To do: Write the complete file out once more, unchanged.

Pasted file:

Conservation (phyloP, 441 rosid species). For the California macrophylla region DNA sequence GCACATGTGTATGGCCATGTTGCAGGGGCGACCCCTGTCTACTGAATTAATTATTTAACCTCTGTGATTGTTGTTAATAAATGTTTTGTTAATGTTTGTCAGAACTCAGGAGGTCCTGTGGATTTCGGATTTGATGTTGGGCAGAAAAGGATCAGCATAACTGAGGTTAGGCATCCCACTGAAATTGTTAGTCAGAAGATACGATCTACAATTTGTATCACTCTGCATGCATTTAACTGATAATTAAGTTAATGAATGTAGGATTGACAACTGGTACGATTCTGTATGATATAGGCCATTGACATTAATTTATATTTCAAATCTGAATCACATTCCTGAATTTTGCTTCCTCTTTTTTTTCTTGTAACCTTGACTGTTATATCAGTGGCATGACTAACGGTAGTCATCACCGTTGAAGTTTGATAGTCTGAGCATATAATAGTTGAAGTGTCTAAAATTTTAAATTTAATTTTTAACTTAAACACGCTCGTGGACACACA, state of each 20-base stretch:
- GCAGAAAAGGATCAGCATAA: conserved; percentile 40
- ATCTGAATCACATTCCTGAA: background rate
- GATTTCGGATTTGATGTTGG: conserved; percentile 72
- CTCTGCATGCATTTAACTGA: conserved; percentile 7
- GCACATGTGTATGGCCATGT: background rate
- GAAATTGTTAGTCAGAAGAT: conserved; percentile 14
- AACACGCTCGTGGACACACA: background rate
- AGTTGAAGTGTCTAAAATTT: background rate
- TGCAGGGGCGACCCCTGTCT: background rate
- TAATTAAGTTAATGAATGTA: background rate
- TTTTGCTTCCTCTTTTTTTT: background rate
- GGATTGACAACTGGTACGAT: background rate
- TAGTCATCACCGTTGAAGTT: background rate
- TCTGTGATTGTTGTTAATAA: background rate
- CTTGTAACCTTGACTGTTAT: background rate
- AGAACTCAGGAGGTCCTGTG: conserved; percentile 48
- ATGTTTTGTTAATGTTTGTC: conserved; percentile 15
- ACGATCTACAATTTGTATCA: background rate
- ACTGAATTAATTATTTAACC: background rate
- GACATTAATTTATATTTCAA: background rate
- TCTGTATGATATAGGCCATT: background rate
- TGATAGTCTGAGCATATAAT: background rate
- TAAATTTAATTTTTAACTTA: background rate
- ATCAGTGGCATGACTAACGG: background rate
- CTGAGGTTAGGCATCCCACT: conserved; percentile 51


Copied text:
Conservation (phyloP, 441 rosid species). For the California macrophylla region DNA sequence GCACATGTGTATGGCCATGTTGCAGGGGCGACCCCTGTCTACTGAATTAATTATTTAACCTCTGTGATTGTTGTTAATAAATGTTTTGTTAATGTTTGTCAGAACTCAGGAGGTCCTGTGGATTTCGGATTTGATGTTGGGCAGAAAAGGATCAGCATAACTGAGGTTAGGCATCCCACTGAAATTGTTAGTCAGAAGATACGATCTACAATTTGTATCACTCTGCATGCATTTAACTGATAATTAAGTTAATGAATGTAGGATTGACAACTGGTACGATTCTGTATGATATAGGCCATTGACATTAATTTATATTTCAAATCTGAATCACATTCCTGAATTTTGCTTCCTCTTTTTTTTCTTGTAACCTTGACTGTTATATCAGTGGCATGACTAACGGTAGTCATCACCGTTGAAGTTTGATAGTCTGAGCATATAATAGTTGAAGTGTCTAAAATTTTAAATTTAATTTTTAACTTAAACACGCTCGTGGACACACA, state of each 20-base stretch:
- GCAGAAAAGGATCAGCATAA: conserved; percentile 40
- ATCTGAATCACATTCCTGAA: background rate
- GATTTCGGATTTGATGTTGG: conserved; percentile 72
- CTCTGCATGCATTTAACTGA: conserved; percentile 7
- GCACATGTGTATGGCCATGT: background rate
- GAAATTGTTAGTCAGAAGAT: conserved; percentile 14
- AACACGCTCGTGGACACACA: background rate
- AGTTGAAGTGTCTAAAATTT: background rate
- TGCAGGGGCGACCCCTGTCT: background rate
- TAATTAAGTTAATGAATGTA: background rate
- TTTTGCTTCCTCTTTTTTTT: background rate
- GGATTGACAACTGGTACGAT: background rate
- TAGTCATCACCGTTGAAGTT: background rate
- TCTGTGATTGTTGTTAATAA: background rate
- CTTGTAACCTTGACTGTTAT: background rate
- AGAACTCAGGAGGTCCTGTG: conserved; percentile 48
- ATGTTTTGTTAATGTTTGTC: conserved; percentile 15
- ACGATCTACAATTTGTATCA: background rate
- ACTGAATTAATTATTTAACC: background rate
- GACATTAATTTATATTTCAA: background rate
- TCTGTATGATATAGGCCATT: background rate
- TGATAGTCTGAGCATATAAT: background rate
- TAAATTTAATTTTTAACTTA: background rate
- ATCAGTGGCATGACTAACGG: background rate
- CTGAGGTTAGGCATCCCACT: conserved; percentile 51